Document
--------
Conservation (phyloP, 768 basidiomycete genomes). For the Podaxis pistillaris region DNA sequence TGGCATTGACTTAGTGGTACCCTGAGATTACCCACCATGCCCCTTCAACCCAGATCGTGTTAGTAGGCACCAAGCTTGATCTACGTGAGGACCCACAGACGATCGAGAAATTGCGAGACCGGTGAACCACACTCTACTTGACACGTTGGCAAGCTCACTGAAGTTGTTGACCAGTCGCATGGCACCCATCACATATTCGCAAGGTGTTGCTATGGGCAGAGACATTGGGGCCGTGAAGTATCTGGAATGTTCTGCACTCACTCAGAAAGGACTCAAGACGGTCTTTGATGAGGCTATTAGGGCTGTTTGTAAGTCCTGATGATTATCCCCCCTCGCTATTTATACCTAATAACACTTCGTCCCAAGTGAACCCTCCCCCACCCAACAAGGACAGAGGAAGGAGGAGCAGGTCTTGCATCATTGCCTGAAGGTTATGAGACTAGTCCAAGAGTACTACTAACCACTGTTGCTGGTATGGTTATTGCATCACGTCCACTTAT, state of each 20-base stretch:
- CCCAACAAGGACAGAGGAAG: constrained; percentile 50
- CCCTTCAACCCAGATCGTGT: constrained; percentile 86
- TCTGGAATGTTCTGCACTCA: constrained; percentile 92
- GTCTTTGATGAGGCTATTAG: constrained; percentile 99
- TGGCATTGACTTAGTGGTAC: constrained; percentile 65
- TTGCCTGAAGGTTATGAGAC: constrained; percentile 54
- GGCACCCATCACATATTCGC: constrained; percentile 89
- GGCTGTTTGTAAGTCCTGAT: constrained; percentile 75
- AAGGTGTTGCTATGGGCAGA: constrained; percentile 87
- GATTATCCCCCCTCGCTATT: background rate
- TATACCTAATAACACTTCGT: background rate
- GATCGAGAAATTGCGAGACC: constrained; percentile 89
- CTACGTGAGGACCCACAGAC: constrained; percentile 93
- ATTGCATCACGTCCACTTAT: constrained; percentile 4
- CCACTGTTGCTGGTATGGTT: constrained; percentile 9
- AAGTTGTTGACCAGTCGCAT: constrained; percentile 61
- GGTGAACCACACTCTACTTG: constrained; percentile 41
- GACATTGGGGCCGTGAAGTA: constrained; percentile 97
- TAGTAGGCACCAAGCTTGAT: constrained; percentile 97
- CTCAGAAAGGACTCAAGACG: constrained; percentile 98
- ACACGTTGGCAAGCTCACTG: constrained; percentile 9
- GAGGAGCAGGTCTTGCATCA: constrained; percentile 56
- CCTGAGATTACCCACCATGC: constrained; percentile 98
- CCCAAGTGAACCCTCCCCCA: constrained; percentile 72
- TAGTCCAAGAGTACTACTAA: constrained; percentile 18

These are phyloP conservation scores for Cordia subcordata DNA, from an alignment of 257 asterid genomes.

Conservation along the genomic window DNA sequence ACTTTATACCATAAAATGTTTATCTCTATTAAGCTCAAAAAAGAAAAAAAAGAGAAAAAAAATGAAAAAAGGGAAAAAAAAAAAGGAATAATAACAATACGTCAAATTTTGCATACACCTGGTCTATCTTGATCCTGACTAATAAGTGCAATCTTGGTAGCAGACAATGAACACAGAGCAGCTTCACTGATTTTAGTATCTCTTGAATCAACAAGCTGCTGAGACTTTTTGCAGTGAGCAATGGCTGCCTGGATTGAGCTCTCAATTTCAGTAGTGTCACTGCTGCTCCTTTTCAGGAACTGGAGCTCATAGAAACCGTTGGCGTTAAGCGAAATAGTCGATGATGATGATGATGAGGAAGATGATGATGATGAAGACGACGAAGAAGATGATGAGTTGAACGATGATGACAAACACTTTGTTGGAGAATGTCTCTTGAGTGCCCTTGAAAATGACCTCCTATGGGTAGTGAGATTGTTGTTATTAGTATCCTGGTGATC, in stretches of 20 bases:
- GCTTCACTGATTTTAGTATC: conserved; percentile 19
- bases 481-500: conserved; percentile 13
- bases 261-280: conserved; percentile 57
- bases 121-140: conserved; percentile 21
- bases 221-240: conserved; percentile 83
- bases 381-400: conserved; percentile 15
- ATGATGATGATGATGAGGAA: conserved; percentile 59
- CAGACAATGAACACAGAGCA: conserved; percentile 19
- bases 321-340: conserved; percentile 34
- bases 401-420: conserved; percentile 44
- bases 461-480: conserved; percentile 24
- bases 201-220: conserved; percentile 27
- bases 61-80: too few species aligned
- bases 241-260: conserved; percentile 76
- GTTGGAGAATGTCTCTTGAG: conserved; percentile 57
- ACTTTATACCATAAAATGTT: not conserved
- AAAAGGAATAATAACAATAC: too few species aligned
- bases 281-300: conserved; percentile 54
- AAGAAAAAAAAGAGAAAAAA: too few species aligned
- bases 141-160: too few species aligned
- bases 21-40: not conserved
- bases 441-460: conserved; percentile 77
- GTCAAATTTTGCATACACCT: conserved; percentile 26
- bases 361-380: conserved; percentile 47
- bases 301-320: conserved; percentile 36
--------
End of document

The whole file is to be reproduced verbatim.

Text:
Conservation (phyloP, 768 basidiomycete genomes). For the Podaxis pistillaris region DNA sequence TGGCATTGACTTAGTGGTACCCTGAGATTACCCACCATGCCCCTTCAACCCAGATCGTGTTAGTAGGCACCAAGCTTGATCTACGTGAGGACCCACAGACGATCGAGAAATTGCGAGACCGGTGAACCACACTCTACTTGACACGTTGGCAAGCTCACTGAAGTTGTTGACCAGTCGCATGGCACCCATCACATATTCGCAAGGTGTTGCTATGGGCAGAGACATTGGGGCCGTGAAGTATCTGGAATGTTCTGCACTCACTCAGAAAGGACTCAAGACGGTCTTTGATGAGGCTATTAGGGCTGTTTGTAAGTCCTGATGATTATCCCCCCTCGCTATTTATACCTAATAACACTTCGTCCCAAGTGAACCCTCCCCCACCCAACAAGGACAGAGGAAGGAGGAGCAGGTCTTGCATCATTGCCTGAAGGTTATGAGACTAGTCCAAGAGTACTACTAACCACTGTTGCTGGTATGGTTATTGCATCACGTCCACTTAT, state of each 20-base stretch:
- CCCAACAAGGACAGAGGAAG: constrained; percentile 50
- CCCTTCAACCCAGATCGTGT: constrained; percentile 86
- TCTGGAATGTTCTGCACTCA: constrained; percentile 92
- GTCTTTGATGAGGCTATTAG: constrained; percentile 99
- TGGCATTGACTTAGTGGTAC: constrained; percentile 65
- TTGCCTGAAGGTTATGAGAC: constrained; percentile 54
- GGCACCCATCACATATTCGC: constrained; percentile 89
- GGCTGTTTGTAAGTCCTGAT: constrained; percentile 75
- AAGGTGTTGCTATGGGCAGA: constrained; percentile 87
- GATTATCCCCCCTCGCTATT: background rate
- TATACCTAATAACACTTCGT: background rate
- GATCGAGAAATTGCGAGACC: constrained; percentile 89
- CTACGTGAGGACCCACAGAC: constrained; percentile 93
- ATTGCATCACGTCCACTTAT: constrained; percentile 4
- CCACTGTTGCTGGTATGGTT: constrained; percentile 9
- AAGTTGTTGACCAGTCGCAT: constrained; percentile 61
- GGTGAACCACACTCTACTTG: constrained; percentile 41
- GACATTGGGGCCGTGAAGTA: constrained; percentile 97
- TAGTAGGCACCAAGCTTGAT: constrained; percentile 97
- CTCAGAAAGGACTCAAGACG: constrained; percentile 98
- ACACGTTGGCAAGCTCACTG: constrained; percentile 9
- GAGGAGCAGGTCTTGCATCA: constrained; percentile 56
- CCTGAGATTACCCACCATGC: constrained; percentile 98
- CCCAAGTGAACCCTCCCCCA: constrained; percentile 72
- TAGTCCAAGAGTACTACTAA: constrained; percentile 18

These are phyloP conservation scores for Cordia subcordata DNA, from an alignment of 257 asterid genomes.

Conservation along the genomic window DNA sequence ACTTTATACCATAAAATGTTTATCTCTATTAAGCTCAAAAAAGAAAAAAAAGAGAAAAAAAATGAAAAAAGGGAAAAAAAAAAAGGAATAATAACAATACGTCAAATTTTGCATACACCTGGTCTATCTTGATCCTGACTAATAAGTGCAATCTTGGTAGCAGACAATGAACACAGAGCAGCTTCACTGATTTTAGTATCTCTTGAATCAACAAGCTGCTGAGACTTTTTGCAGTGAGCAATGGCTGCCTGGATTGAGCTCTCAATTTCAGTAGTGTCACTGCTGCTCCTTTTCAGGAACTGGAGCTCATAGAAACCGTTGGCGTTAAGCGAAATAGTCGATGATGATGATGATGAGGAAGATGATGATGATGAAGACGACGAAGAAGATGATGAGTTGAACGATGATGACAAACACTTTGTTGGAGAATGTCTCTTGAGTGCCCTTGAAAATGACCTCCTATGGGTAGTGAGATTGTTGTTATTAGTATCCTGGTGATC, in stretches of 20 bases:
- GCTTCACTGATTTTAGTATC: conserved; percentile 19
- bases 481-500: conserved; percentile 13
- bases 261-280: conserved; percentile 57
- bases 121-140: conserved; percentile 21
- bases 221-240: conserved; percentile 83
- bases 381-400: conserved; percentile 15
- ATGATGATGATGATGAGGAA: conserved; percentile 59
- CAGACAATGAACACAGAGCA: conserved; percentile 19
- bases 321-340: conserved; percentile 34
- bases 401-420: conserved; percentile 44
- bases 461-480: conserved; percentile 24
- bases 201-220: conserved; percentile 27
- bases 61-80: too few species aligned
- bases 241-260: conserved; percentile 76
- GTTGGAGAATGTCTCTTGAG: conserved; percentile 57
- ACTTTATACCATAAAATGTT: not conserved
- AAAAGGAATAATAACAATAC: too few species aligned
- bases 281-300: conserved; percentile 54
- AAGAAAAAAAAGAGAAAAAA: too few species aligned
- bases 141-160: too few species aligned
- bases 21-40: not conserved
- bases 441-460: conserved; percentile 77
- GTCAAATTTTGCATACACCT: conserved; percentile 26
- bases 361-380: conserved; percentile 47
- bases 301-320: conserved; percentile 36